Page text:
Tree Care and Which is Better?


Tree Care First

If you are purchasing your tree for the very first time, here are some helpful hints to prolong its beauty and sustainability.

1. Since a tree can be placed to be seen from all sides or up against a wall, be sure the placement is in the best interest of the tree. Keep it away from heat sources, such as, fireplaces, heat vents, radiators, TV’s and away from swinging doors.

2. Make sure your tree can fit on the car for the ride home and in your house once it is home. Too big is not the best choice.

3. Research your tree. Some hold needles far longer than others, so it may depend when you what to erect your tree for longer durability.

4. Select a fresh tree without excessive needle loss. Some interior loss is to be expected and occurs on trees still planted firmly in the ground. And, when you take it home, keep it out of the sun and wind in a cool location, such as an unheated porch or garage.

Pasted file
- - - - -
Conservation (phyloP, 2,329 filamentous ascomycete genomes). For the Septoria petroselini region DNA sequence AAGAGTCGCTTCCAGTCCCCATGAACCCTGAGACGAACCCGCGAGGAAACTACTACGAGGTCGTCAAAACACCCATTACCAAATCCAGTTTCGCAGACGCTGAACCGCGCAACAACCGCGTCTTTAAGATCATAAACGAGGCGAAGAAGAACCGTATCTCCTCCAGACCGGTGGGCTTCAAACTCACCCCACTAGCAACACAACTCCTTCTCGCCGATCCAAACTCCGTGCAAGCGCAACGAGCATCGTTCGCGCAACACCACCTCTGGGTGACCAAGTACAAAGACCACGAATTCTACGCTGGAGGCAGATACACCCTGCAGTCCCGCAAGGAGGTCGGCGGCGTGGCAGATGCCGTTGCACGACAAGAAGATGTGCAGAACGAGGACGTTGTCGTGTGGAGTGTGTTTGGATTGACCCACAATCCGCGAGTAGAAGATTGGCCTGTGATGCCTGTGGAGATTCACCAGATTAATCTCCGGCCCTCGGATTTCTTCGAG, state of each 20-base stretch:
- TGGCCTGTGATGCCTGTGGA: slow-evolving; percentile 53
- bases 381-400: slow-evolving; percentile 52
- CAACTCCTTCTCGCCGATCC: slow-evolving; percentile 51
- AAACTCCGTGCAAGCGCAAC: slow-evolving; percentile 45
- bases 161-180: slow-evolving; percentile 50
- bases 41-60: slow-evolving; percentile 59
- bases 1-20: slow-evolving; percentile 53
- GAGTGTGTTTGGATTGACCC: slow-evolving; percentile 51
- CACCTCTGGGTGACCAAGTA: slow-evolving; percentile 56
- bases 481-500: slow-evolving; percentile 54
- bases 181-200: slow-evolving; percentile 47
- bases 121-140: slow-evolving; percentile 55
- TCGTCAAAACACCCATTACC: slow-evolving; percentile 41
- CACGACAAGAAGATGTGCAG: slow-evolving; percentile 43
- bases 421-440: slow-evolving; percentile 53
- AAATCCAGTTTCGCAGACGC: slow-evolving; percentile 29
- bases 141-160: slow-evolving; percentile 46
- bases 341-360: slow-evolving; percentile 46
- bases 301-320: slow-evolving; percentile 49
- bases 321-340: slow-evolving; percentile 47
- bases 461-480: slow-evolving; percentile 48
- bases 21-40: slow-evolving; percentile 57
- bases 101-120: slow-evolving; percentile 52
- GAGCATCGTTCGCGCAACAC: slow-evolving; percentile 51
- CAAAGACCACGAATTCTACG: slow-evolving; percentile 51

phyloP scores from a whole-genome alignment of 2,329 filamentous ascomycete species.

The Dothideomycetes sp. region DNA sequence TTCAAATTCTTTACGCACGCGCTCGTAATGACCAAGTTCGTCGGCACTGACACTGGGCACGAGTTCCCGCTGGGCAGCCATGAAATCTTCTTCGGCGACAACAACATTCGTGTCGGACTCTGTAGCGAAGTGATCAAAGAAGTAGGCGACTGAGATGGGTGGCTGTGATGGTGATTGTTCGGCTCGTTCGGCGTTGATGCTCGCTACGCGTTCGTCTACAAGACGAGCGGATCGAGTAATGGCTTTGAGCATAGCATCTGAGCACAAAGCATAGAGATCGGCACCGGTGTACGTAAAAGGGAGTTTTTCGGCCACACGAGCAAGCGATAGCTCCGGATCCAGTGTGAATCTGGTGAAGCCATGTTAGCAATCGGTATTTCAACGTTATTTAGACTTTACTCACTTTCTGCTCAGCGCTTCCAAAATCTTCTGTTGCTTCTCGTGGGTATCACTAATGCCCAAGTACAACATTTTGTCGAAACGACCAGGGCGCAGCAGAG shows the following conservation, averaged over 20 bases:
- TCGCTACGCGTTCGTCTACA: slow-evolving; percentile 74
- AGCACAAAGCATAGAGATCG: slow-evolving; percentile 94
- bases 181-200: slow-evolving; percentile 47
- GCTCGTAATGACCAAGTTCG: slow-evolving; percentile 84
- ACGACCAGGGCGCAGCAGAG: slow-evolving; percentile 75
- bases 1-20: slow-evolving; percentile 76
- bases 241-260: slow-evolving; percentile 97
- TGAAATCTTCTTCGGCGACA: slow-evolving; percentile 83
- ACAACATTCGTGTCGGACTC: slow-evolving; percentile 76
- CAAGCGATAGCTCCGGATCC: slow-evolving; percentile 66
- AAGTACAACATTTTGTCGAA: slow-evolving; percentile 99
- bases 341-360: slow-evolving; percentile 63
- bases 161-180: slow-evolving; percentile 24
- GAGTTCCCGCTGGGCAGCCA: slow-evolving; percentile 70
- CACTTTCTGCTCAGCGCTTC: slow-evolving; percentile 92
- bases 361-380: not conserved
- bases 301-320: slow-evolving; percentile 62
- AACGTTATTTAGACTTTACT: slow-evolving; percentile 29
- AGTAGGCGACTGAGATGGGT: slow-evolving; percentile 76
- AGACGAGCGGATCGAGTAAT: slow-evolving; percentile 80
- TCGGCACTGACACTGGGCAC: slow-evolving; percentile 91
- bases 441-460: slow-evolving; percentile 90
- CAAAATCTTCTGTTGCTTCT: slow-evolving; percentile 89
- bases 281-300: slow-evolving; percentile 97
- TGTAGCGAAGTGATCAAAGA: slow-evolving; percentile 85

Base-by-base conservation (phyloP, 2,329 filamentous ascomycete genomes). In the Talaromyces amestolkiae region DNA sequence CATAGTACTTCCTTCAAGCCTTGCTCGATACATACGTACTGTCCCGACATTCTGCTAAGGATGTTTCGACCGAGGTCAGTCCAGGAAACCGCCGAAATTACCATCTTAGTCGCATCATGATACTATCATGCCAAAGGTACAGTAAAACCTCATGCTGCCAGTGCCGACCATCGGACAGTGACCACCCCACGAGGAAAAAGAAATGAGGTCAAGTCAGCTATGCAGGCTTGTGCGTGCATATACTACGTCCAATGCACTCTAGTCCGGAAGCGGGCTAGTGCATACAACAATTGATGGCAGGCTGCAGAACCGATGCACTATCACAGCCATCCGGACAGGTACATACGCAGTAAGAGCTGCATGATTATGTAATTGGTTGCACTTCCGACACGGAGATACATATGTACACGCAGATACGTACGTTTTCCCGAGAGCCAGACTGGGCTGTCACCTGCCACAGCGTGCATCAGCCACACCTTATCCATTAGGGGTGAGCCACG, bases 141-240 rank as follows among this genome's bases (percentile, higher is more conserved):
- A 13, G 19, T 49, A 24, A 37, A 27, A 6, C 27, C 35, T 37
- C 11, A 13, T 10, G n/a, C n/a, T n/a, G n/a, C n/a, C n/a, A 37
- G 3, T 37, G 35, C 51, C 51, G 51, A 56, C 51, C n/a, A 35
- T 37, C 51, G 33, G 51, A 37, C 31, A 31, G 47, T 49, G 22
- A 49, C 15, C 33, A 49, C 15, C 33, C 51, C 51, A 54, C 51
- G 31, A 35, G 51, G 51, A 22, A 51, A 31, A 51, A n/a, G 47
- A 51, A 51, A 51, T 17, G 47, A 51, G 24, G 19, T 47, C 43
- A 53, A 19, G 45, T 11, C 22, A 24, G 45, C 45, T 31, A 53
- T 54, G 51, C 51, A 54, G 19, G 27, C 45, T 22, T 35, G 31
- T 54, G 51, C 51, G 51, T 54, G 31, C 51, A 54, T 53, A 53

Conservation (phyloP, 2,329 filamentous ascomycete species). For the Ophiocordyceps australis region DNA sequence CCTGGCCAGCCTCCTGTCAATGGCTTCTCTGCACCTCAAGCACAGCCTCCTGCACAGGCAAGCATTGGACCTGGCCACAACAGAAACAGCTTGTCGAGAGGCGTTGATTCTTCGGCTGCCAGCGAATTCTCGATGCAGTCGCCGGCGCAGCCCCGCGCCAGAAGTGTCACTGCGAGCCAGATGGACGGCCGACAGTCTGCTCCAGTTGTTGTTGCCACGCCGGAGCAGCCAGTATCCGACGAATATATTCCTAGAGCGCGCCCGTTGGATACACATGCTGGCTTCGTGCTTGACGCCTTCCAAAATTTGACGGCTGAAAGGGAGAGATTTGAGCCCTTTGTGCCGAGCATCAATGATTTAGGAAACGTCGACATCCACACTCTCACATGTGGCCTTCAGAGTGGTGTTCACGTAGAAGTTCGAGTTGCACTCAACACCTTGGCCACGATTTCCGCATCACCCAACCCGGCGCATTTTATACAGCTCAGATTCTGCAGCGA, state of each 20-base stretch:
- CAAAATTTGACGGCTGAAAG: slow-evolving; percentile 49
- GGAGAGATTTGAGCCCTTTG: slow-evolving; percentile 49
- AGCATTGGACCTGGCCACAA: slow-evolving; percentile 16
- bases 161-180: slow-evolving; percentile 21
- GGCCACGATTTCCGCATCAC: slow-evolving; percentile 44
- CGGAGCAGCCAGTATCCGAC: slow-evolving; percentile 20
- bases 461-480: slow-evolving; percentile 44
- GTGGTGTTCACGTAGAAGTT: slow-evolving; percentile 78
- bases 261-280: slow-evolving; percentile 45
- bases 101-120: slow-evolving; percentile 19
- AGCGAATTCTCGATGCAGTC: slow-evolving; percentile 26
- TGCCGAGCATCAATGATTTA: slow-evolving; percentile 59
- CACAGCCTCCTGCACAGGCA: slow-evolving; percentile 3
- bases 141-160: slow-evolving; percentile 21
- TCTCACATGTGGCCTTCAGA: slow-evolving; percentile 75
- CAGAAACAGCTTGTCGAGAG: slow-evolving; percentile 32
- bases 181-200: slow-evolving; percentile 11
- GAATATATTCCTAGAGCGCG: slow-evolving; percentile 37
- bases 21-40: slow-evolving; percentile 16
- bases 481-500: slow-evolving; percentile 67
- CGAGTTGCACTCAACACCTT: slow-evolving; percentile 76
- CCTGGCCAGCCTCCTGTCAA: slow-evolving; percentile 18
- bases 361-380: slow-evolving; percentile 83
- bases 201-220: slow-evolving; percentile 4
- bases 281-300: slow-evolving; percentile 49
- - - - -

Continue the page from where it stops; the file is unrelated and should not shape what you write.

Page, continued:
Then, when you decide the time to decorate is right, make a one inch cut at the base of the trunk and place it in a bucket of warm water. Bring it inside after the tree soaks up the water. Once inside, place it in the stand full with water.

5. Always keep the stand full with water. A seal of sap will develop if the tree is without water for more than four hours, necessitating you to re-cut the base of the tree. Avoid all this work. Keep the stand full of water. The tree will absorb more than a gallon the first day and one or more quarts thereafter.

Water keeps the needles from dropping and helps the tree to retain the fragrance.

6. Recycle your tree. Or, place the tree in the yard with suet. The birds will thank you for the fancy dinner and lodging.

Which is Better, Real vs. Artificial

So what number 6 brings up is the question of, “Is a real tree really an eco-friendly choice to make?” Well, this easily understandable chart below, from the National Christmas Tree Association, though biased is probably accurate.

Artificial trees are generally made from non-renewable plastics of petroleum-based products. People may argue that artificial trees last a lifetime, but most are thrown away within ten years to remain in landfill sites for a very long time. My first tree lasted twenty years. Hooray for me.